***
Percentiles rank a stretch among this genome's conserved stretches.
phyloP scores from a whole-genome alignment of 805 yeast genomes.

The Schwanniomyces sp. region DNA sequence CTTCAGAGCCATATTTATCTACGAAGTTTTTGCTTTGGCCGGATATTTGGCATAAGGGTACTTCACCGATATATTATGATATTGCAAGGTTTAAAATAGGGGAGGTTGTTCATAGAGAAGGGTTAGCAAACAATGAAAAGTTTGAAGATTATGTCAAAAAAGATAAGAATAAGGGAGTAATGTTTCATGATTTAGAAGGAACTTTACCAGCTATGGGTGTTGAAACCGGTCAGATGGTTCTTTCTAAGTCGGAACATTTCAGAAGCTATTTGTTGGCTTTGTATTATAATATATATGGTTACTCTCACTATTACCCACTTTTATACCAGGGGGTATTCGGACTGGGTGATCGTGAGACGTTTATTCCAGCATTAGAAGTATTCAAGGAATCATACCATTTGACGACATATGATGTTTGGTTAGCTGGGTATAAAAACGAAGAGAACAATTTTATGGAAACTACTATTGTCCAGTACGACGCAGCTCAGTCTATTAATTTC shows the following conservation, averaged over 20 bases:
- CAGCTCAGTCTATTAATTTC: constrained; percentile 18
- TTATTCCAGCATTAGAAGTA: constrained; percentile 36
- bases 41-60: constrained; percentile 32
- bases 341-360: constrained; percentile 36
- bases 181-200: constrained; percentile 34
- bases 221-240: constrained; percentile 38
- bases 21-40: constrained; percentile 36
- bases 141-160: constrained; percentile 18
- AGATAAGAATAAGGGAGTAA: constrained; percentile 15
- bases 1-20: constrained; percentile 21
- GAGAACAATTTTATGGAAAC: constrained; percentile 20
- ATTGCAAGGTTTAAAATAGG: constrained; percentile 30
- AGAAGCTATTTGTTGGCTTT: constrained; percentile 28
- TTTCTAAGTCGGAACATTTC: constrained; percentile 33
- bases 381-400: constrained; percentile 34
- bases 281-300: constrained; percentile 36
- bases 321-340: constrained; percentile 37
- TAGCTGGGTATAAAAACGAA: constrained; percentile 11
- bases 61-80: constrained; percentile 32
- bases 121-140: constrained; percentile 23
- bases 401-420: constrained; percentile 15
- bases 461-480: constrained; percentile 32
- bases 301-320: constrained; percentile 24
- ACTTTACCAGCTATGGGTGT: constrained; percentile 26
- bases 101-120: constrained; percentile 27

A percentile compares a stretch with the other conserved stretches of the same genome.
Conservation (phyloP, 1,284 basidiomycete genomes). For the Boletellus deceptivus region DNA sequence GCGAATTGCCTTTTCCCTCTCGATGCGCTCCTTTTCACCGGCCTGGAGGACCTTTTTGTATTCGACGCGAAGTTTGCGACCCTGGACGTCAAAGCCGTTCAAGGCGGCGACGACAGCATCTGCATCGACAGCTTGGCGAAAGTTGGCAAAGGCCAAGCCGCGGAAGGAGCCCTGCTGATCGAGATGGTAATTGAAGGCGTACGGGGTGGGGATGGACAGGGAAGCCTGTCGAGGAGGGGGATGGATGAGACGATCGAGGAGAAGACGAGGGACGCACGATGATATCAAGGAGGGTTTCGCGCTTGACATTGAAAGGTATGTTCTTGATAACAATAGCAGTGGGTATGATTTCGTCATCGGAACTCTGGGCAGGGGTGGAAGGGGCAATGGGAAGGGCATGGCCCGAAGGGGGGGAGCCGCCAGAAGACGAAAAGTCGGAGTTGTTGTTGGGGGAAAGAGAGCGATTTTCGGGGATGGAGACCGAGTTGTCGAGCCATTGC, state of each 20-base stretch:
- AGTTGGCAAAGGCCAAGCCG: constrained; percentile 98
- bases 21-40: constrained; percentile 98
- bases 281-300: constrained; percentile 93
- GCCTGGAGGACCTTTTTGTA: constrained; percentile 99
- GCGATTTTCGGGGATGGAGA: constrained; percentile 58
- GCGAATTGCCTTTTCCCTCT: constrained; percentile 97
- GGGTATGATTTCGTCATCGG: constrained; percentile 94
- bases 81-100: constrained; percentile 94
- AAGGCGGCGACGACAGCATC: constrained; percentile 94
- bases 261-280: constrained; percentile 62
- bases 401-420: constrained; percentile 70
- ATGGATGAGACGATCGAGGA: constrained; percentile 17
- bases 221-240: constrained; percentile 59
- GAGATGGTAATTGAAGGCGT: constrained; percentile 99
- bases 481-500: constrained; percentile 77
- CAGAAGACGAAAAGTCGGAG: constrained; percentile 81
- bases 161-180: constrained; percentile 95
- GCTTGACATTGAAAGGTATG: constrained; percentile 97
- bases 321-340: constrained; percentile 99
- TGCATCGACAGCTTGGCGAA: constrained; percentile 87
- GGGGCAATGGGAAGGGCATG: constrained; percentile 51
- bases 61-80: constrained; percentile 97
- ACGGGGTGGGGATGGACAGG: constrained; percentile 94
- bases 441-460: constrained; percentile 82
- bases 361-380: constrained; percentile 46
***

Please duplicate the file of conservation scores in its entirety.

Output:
Percentiles rank a stretch among this genome's conserved stretches.
phyloP scores from a whole-genome alignment of 805 yeast genomes.

The Schwanniomyces sp. region DNA sequence CTTCAGAGCCATATTTATCTACGAAGTTTTTGCTTTGGCCGGATATTTGGCATAAGGGTACTTCACCGATATATTATGATATTGCAAGGTTTAAAATAGGGGAGGTTGTTCATAGAGAAGGGTTAGCAAACAATGAAAAGTTTGAAGATTATGTCAAAAAAGATAAGAATAAGGGAGTAATGTTTCATGATTTAGAAGGAACTTTACCAGCTATGGGTGTTGAAACCGGTCAGATGGTTCTTTCTAAGTCGGAACATTTCAGAAGCTATTTGTTGGCTTTGTATTATAATATATATGGTTACTCTCACTATTACCCACTTTTATACCAGGGGGTATTCGGACTGGGTGATCGTGAGACGTTTATTCCAGCATTAGAAGTATTCAAGGAATCATACCATTTGACGACATATGATGTTTGGTTAGCTGGGTATAAAAACGAAGAGAACAATTTTATGGAAACTACTATTGTCCAGTACGACGCAGCTCAGTCTATTAATTTC shows the following conservation, averaged over 20 bases:
- CAGCTCAGTCTATTAATTTC: constrained; percentile 18
- TTATTCCAGCATTAGAAGTA: constrained; percentile 36
- bases 41-60: constrained; percentile 32
- bases 341-360: constrained; percentile 36
- bases 181-200: constrained; percentile 34
- bases 221-240: constrained; percentile 38
- bases 21-40: constrained; percentile 36
- bases 141-160: constrained; percentile 18
- AGATAAGAATAAGGGAGTAA: constrained; percentile 15
- bases 1-20: constrained; percentile 21
- GAGAACAATTTTATGGAAAC: constrained; percentile 20
- ATTGCAAGGTTTAAAATAGG: constrained; percentile 30
- AGAAGCTATTTGTTGGCTTT: constrained; percentile 28
- TTTCTAAGTCGGAACATTTC: constrained; percentile 33
- bases 381-400: constrained; percentile 34
- bases 281-300: constrained; percentile 36
- bases 321-340: constrained; percentile 37
- TAGCTGGGTATAAAAACGAA: constrained; percentile 11
- bases 61-80: constrained; percentile 32
- bases 121-140: constrained; percentile 23
- bases 401-420: constrained; percentile 15
- bases 461-480: constrained; percentile 32
- bases 301-320: constrained; percentile 24
- ACTTTACCAGCTATGGGTGT: constrained; percentile 26
- bases 101-120: constrained; percentile 27

A percentile compares a stretch with the other conserved stretches of the same genome.
Conservation (phyloP, 1,284 basidiomycete genomes). For the Boletellus deceptivus region DNA sequence GCGAATTGCCTTTTCCCTCTCGATGCGCTCCTTTTCACCGGCCTGGAGGACCTTTTTGTATTCGACGCGAAGTTTGCGACCCTGGACGTCAAAGCCGTTCAAGGCGGCGACGACAGCATCTGCATCGACAGCTTGGCGAAAGTTGGCAAAGGCCAAGCCGCGGAAGGAGCCCTGCTGATCGAGATGGTAATTGAAGGCGTACGGGGTGGGGATGGACAGGGAAGCCTGTCGAGGAGGGGGATGGATGAGACGATCGAGGAGAAGACGAGGGACGCACGATGATATCAAGGAGGGTTTCGCGCTTGACATTGAAAGGTATGTTCTTGATAACAATAGCAGTGGGTATGATTTCGTCATCGGAACTCTGGGCAGGGGTGGAAGGGGCAATGGGAAGGGCATGGCCCGAAGGGGGGGAGCCGCCAGAAGACGAAAAGTCGGAGTTGTTGTTGGGGGAAAGAGAGCGATTTTCGGGGATGGAGACCGAGTTGTCGAGCCATTGC, state of each 20-base stretch:
- AGTTGGCAAAGGCCAAGCCG: constrained; percentile 98
- bases 21-40: constrained; percentile 98
- bases 281-300: constrained; percentile 93
- GCCTGGAGGACCTTTTTGTA: constrained; percentile 99
- GCGATTTTCGGGGATGGAGA: constrained; percentile 58
- GCGAATTGCCTTTTCCCTCT: constrained; percentile 97
- GGGTATGATTTCGTCATCGG: constrained; percentile 94
- bases 81-100: constrained; percentile 94
- AAGGCGGCGACGACAGCATC: constrained; percentile 94
- bases 261-280: constrained; percentile 62
- bases 401-420: constrained; percentile 70
- ATGGATGAGACGATCGAGGA: constrained; percentile 17
- bases 221-240: constrained; percentile 59
- GAGATGGTAATTGAAGGCGT: constrained; percentile 99
- bases 481-500: constrained; percentile 77
- CAGAAGACGAAAAGTCGGAG: constrained; percentile 81
- bases 161-180: constrained; percentile 95
- GCTTGACATTGAAAGGTATG: constrained; percentile 97
- bases 321-340: constrained; percentile 99
- TGCATCGACAGCTTGGCGAA: constrained; percentile 87
- GGGGCAATGGGAAGGGCATG: constrained; percentile 51
- bases 61-80: constrained; percentile 97
- ACGGGGTGGGGATGGACAGG: constrained; percentile 94
- bases 441-460: constrained; percentile 82
- bases 361-380: constrained; percentile 46